When The Music Stops Larry Archibald

Larry Archibald expanded on this issue in September 1997 (Vol.20 No.9):

I read in the August 1997 issue of Stereo Review—"the world's #1 A/V magazine" (gee, that's funny, I thought it was about stereo)—that their renowned digital writer, Ken Pohlmann, won't be buying any more music until a new format comes out. He strongly recommends DVD-Video for the quality of the soundtracks, and is holding off on music until there's a DVD-Audio format with 5.1 tracks recorded at 96kHz/24 bits.

Ken admits that "some of our listeners may not immediately hear the improvement in sound quality over the CD." Gee, that's funny—I hadn't been hearing too much from Ken of late about any possible improvement in CD sound quality. If I'm not mistaken, his general point of view has been that CDs, played on just about any player, sound absolutely fabulous.

So why is Ken disgruntled with the music on the racks today? He thinks it's fallen technologically behind all the other entertainment media out there: DTS in theaters. Dolby Digital at home. All the whiz-bang stuff you get off the Internet. Big-screen TV.

This blows my mind. His magazine says "stereo" on the cover, but one of its principal columnists is out of the music business, for now. I was privileged to be present last night at Stereophile's latest recording project, here in Santa Fe at the summer Chamber Music Festival, and I obviously couldn't have been enjoying myself. Bach's Fourth Brandenburg Concerto was played with the same complement of old instruments as usual—no synthesizers, sound reinforcement, or flashing lights. The surround-sound was just the kind you get with live music: a little reverberation off the walls, plus a fair amount of audience noise. And the music was fabulous, a particularly difficult trick when you're performing an audience favorite. (You can never live up to their memory of their favorite performance—but these guys did.)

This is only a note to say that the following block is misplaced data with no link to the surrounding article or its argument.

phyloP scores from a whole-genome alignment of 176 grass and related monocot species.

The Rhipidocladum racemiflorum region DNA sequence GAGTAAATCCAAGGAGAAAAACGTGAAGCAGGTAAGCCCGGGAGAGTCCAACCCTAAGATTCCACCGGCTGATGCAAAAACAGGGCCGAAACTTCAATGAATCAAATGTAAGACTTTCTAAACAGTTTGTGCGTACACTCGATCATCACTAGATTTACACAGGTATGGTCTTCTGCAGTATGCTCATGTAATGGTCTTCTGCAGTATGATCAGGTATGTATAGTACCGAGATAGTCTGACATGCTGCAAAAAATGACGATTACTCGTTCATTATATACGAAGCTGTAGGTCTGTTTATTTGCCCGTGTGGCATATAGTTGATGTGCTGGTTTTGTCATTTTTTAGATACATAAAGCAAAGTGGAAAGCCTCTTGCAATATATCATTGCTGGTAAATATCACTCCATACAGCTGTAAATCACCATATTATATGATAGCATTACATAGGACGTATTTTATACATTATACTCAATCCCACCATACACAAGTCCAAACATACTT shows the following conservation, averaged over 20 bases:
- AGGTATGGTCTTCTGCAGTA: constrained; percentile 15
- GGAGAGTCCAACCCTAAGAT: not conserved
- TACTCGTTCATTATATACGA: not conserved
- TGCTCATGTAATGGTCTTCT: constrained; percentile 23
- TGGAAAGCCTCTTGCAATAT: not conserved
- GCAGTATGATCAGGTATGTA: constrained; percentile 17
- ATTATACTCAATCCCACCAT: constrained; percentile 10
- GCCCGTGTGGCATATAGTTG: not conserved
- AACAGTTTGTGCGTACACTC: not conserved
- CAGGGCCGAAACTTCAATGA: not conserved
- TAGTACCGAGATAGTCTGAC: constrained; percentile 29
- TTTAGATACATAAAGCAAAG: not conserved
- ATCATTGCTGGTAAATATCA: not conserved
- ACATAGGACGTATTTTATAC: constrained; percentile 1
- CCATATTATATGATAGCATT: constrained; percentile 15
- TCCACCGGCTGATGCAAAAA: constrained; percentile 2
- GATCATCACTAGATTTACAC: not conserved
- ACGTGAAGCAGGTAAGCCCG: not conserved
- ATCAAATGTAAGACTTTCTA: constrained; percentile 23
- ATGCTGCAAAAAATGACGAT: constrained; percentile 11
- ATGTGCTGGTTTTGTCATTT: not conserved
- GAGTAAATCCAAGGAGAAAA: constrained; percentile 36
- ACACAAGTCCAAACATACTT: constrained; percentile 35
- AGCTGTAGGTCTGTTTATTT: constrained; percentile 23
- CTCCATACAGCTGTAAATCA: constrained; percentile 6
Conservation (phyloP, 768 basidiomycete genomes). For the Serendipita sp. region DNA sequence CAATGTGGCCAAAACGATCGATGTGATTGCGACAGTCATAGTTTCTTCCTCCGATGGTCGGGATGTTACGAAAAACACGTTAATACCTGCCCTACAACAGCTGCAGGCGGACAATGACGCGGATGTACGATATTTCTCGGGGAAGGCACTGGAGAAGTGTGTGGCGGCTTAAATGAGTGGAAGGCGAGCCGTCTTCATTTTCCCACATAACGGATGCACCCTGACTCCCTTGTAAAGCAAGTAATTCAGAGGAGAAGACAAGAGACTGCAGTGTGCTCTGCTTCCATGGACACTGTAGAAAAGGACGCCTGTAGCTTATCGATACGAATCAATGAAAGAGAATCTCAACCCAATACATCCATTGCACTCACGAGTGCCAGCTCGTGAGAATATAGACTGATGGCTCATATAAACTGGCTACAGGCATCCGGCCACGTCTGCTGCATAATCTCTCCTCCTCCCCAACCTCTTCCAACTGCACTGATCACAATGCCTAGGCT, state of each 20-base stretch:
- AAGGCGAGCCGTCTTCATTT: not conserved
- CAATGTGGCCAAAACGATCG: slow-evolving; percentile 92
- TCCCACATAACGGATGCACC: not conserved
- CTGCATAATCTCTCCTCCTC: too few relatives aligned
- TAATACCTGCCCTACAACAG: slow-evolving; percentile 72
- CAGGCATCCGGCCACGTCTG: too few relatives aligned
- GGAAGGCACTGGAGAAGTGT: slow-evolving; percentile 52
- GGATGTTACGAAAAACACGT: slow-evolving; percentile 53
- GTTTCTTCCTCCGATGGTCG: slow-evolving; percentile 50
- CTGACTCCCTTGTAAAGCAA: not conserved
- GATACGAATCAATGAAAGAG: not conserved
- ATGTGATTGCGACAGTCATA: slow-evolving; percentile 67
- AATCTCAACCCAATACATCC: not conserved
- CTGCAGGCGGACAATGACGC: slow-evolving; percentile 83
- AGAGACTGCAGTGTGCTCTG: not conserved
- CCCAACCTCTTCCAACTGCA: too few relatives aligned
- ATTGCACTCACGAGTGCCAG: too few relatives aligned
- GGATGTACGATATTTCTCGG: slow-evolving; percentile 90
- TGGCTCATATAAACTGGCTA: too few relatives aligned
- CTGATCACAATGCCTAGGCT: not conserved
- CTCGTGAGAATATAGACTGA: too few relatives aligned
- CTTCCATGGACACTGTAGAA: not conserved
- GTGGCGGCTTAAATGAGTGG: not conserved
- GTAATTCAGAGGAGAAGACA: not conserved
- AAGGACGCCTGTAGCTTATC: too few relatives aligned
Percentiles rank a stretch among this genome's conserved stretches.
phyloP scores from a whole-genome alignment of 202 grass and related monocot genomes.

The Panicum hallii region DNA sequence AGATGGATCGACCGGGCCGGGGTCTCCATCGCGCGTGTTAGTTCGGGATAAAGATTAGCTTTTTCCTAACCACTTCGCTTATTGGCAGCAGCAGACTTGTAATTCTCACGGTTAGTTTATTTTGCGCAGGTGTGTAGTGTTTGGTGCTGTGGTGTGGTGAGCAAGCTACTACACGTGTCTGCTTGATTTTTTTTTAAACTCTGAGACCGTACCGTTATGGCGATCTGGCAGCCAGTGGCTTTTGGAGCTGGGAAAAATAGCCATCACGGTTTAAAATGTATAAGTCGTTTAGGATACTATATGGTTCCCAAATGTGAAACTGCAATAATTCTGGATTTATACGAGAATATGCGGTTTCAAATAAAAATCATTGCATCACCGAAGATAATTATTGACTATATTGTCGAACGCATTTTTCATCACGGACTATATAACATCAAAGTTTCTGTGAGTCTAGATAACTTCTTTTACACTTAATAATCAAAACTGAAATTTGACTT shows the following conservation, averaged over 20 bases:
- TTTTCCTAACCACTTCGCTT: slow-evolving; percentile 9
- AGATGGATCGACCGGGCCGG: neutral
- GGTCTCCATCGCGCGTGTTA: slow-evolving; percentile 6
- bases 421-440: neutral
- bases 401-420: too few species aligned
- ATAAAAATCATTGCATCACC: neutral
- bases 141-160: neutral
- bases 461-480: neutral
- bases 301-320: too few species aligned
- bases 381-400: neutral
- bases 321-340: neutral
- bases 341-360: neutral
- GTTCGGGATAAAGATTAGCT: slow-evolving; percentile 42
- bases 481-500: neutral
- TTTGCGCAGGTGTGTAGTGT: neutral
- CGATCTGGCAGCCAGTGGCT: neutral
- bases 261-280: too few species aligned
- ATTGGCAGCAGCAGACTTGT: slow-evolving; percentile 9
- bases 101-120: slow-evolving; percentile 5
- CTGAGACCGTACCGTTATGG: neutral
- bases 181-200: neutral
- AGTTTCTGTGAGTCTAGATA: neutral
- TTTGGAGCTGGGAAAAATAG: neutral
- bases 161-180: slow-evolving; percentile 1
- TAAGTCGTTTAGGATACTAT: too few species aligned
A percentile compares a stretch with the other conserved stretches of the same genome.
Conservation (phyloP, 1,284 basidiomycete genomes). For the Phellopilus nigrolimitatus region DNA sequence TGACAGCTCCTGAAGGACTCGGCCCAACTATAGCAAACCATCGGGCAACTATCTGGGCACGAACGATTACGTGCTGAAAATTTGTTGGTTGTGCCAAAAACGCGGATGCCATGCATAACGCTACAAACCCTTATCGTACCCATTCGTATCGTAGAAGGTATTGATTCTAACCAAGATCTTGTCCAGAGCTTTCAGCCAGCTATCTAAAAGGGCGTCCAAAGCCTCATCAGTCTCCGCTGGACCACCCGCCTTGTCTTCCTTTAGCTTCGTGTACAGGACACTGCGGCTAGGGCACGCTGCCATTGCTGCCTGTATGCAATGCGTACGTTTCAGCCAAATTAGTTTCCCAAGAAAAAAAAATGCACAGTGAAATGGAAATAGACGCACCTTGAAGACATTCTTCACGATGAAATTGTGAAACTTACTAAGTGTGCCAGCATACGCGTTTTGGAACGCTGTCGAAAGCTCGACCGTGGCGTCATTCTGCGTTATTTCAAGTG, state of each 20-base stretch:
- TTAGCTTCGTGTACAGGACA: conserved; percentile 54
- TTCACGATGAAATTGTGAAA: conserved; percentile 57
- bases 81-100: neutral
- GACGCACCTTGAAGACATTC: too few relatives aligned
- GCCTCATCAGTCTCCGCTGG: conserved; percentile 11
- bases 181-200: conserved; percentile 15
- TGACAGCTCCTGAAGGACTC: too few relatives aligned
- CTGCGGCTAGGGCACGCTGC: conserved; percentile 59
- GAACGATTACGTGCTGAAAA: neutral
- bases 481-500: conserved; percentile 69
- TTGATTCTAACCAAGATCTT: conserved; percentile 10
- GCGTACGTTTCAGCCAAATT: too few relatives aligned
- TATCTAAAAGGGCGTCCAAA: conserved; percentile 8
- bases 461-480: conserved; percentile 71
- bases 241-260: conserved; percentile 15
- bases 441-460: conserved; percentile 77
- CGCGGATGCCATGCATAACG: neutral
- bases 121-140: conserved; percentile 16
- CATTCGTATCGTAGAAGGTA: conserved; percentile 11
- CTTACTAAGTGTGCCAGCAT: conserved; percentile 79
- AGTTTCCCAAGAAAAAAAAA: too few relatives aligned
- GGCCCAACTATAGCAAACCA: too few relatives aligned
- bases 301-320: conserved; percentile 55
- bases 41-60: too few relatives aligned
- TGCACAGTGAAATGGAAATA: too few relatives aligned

I'm sure that Ken's point was that the companies who sell music should get off their duffs and make good use of the media they have available to them—a point being debated in these pages continuously. And I agree that this is what record companies should do. But I completely disagree that music sales, which everyone has been moaning about for the last year, are driven by technology. Half the CDs that people buy (or more) are heard on Walkmans, Discmans, or car stereos. A technologically spectacular 5.1 recording would actually be dangerous in a properly equipped car, just as car phones are. What if your head were to swivel in response to a trumpet entrance from the rear window at an unpropitious traffic moment?

Music is, I think, driven by much stronger imperatives than number of channels or frequency response—by sex, for instance, or identification with a particular part of your (or someone else's) culture, or re-creation of a mood from earlier in one's life. Even movies, the showplace for all the latest digital effects, aren't always driven by technological advance alone. Plot matters. Otherwise, Last Action Hero would have walked all over Babe, which it decidedly didn't—Schwarzenegger was defeated by a refugee from Charlotte's Web.